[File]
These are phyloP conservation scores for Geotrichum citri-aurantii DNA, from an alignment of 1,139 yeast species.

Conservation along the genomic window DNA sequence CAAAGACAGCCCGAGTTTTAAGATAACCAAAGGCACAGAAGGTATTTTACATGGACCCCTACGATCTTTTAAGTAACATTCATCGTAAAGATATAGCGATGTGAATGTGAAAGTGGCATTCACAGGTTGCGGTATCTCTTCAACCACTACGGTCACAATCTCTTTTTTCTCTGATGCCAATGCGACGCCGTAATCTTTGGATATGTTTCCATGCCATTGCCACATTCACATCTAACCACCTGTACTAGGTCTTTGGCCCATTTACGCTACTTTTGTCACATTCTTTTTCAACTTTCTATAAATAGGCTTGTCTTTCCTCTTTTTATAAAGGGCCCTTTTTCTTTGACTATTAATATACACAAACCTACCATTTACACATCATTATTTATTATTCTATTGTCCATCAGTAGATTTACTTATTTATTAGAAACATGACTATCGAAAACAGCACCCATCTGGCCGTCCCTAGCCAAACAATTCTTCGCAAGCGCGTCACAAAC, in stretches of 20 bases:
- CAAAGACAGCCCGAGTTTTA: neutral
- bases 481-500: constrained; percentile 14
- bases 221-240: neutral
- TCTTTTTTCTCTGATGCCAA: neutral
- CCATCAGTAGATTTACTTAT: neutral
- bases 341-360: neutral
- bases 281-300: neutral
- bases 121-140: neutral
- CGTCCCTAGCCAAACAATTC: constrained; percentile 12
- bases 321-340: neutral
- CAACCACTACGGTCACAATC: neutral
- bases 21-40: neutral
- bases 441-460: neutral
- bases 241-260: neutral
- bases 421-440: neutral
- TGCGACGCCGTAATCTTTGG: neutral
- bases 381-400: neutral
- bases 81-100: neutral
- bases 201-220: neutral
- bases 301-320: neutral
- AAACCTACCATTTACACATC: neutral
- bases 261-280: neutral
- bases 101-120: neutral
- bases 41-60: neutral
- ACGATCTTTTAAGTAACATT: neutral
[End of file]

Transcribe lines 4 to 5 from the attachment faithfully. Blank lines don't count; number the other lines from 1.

- bases 481-500: constrained; percentile 14
- bases 221-240: neutral